The men’s section was the most diverse, complete with several different styles of tracksuit bottoms and tops (400LE+), a few pairs of shorts and a range of colourful t-shirts and polo tops, largely adorned with the Nike logo spewed across the front. We also spotted an entire wall dedicated to a collection of footballs and basketballs, alongside football team caps (139LE), gloves, socks, and a very limited number of rucksacks (329LE) and sports bags. The trainer range was good but not overly impressive, with a large number of neon coloured football boots and running shoes taking the attention. Casual, navy plimsolls with a large white tick were also on display at 699LE.
Undeniably a little neglected when compared to the men’s section, the women’s section was a mish-mash of ill-fitting work out gear. Despite this overall impression, we did see a number of appealing, fleecy tracksuit bottoms, more suited to lounging than working out (300LE+). Plain, zip-up hoodies were reduced from 549LE to 439LE whilst plain t-shirts were priced at 160LE from 229LE. Lycra tracksuit bottoms were also available, but all seemed to be loose fitting round the calves, rather than the more fashionable, skinny cut. Gym fanatics would also be dismayed at the absence of any sports bras, shorts or tight fitting tops; the majority of t-shirts were loose fitting with novelty motifs across the front.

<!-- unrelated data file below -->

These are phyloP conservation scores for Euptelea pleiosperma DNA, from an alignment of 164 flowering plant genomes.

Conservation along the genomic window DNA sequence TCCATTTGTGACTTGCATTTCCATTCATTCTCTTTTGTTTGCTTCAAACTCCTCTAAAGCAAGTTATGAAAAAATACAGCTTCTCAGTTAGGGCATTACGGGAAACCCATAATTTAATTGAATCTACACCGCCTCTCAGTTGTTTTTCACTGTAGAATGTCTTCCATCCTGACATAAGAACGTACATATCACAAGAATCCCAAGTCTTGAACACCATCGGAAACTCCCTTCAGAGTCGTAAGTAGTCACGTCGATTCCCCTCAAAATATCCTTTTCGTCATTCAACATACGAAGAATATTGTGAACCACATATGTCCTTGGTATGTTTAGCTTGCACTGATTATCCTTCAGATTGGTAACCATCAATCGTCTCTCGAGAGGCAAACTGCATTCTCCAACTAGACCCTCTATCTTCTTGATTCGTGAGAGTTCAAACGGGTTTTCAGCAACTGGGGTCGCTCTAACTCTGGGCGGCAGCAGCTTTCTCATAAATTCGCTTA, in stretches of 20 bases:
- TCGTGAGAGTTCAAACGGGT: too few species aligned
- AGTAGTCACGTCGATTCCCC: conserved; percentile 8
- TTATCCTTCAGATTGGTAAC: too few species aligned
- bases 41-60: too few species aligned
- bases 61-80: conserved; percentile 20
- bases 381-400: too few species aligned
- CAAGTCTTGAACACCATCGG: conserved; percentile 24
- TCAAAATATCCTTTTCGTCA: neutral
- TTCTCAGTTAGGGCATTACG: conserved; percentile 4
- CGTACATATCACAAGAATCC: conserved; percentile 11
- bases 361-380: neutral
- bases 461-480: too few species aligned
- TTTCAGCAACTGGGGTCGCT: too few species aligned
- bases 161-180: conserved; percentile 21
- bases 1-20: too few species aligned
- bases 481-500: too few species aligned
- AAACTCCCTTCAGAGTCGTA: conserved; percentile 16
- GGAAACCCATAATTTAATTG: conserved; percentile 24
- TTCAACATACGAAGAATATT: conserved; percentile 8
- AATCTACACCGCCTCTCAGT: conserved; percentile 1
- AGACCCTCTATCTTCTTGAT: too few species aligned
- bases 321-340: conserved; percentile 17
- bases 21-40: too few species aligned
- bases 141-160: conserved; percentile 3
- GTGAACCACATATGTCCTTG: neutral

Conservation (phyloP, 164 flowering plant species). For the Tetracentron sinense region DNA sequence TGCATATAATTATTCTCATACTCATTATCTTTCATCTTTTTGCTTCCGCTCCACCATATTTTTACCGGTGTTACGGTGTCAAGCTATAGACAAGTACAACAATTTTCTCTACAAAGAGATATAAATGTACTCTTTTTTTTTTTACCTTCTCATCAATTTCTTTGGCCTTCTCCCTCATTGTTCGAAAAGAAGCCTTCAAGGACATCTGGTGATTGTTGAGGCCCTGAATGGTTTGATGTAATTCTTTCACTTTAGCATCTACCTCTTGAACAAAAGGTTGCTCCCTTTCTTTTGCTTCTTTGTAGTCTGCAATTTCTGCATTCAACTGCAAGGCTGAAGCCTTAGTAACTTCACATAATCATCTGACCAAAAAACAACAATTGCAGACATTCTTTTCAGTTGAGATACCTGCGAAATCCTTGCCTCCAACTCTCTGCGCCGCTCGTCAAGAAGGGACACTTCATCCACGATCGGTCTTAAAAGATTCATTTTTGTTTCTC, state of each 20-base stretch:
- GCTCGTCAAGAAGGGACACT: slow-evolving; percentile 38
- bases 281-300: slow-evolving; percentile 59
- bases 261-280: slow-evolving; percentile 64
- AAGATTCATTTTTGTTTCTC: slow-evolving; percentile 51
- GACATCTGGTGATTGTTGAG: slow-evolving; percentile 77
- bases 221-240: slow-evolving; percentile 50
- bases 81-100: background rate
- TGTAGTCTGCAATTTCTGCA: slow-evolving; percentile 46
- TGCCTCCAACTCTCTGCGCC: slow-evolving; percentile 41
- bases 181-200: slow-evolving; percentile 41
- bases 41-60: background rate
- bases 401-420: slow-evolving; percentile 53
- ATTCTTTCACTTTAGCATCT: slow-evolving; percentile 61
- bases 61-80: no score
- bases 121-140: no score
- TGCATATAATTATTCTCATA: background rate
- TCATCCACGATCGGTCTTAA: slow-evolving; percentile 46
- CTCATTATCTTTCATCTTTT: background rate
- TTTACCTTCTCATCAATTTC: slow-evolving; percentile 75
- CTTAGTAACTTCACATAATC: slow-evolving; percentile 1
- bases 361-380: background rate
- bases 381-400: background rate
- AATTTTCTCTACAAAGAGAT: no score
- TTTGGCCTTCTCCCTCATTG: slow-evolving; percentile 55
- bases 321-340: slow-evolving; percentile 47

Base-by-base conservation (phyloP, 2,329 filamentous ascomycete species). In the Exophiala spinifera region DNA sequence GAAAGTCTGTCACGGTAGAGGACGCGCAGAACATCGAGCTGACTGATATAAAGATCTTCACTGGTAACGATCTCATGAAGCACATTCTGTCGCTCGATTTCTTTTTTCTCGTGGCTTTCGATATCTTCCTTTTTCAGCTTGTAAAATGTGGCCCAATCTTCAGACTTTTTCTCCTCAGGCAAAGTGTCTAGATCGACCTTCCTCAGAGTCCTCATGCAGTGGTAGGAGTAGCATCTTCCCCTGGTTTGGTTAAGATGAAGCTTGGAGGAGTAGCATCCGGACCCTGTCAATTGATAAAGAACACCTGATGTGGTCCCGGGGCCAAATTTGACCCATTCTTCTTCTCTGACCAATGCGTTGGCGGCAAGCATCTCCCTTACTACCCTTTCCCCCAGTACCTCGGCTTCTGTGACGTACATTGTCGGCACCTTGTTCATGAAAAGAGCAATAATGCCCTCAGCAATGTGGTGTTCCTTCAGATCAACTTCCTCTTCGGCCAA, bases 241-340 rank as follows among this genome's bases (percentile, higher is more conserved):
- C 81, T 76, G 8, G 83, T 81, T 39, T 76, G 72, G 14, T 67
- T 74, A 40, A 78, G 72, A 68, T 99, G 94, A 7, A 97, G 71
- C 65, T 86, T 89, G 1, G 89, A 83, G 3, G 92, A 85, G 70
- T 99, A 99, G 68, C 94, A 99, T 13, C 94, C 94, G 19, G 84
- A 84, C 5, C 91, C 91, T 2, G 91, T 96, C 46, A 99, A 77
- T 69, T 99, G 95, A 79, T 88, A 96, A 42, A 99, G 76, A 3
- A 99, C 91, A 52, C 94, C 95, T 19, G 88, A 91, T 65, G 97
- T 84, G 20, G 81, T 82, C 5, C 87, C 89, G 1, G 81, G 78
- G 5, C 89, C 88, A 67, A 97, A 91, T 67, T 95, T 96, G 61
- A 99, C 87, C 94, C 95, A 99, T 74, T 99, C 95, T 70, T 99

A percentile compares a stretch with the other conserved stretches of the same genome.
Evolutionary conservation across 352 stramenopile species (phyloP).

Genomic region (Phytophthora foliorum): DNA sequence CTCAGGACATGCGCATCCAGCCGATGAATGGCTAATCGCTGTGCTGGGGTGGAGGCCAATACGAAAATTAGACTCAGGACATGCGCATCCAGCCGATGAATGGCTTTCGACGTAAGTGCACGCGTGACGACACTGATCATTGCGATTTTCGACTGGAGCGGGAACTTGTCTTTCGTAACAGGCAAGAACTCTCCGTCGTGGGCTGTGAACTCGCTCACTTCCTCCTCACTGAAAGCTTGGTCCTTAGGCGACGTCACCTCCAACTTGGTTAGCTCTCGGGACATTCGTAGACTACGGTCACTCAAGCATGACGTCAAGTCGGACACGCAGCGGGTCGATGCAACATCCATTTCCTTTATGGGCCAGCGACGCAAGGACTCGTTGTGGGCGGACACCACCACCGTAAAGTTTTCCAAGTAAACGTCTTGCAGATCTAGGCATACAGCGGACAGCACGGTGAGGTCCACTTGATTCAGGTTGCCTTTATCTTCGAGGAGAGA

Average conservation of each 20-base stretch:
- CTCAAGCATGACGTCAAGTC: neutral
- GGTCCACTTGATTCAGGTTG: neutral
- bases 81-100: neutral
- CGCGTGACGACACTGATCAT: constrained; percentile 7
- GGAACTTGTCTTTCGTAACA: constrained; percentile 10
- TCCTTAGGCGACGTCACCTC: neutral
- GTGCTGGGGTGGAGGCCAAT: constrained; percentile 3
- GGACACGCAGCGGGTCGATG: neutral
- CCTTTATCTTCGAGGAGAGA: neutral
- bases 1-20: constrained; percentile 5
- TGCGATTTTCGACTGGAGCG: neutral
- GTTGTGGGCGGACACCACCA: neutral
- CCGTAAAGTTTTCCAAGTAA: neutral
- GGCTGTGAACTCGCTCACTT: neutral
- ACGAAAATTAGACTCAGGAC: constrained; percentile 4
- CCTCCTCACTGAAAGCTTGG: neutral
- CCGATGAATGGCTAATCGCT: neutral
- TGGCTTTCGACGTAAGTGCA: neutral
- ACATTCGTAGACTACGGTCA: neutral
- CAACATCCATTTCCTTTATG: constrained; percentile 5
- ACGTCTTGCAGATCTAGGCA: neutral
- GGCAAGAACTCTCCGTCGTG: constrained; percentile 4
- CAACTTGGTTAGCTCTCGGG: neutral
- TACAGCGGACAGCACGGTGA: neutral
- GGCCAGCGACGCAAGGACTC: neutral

Limited largely to a running range, the trainers were the most exciting part of the collection, up-to-date with the latest neon designs. Although tame in comparison with the one's available at other stores, a black pair with bright pink ticks was on sale at 999LE, whilst the other designs begun at around 400LE. Beach flip flops were also on sale, available in bright colours, with rubber y-shaped straps.
The children’s range reflected the same motif t-shirts, tracksuits and jumpers, with a notable addition of packs of socks (150LE), and a smaller range of trainers.
Appearing as more of an outlet for last season’s dregs, with the exception of the footwear collections and basic sportswear, this Nike store is far from being a serious competitor to some of the larger stores close-by.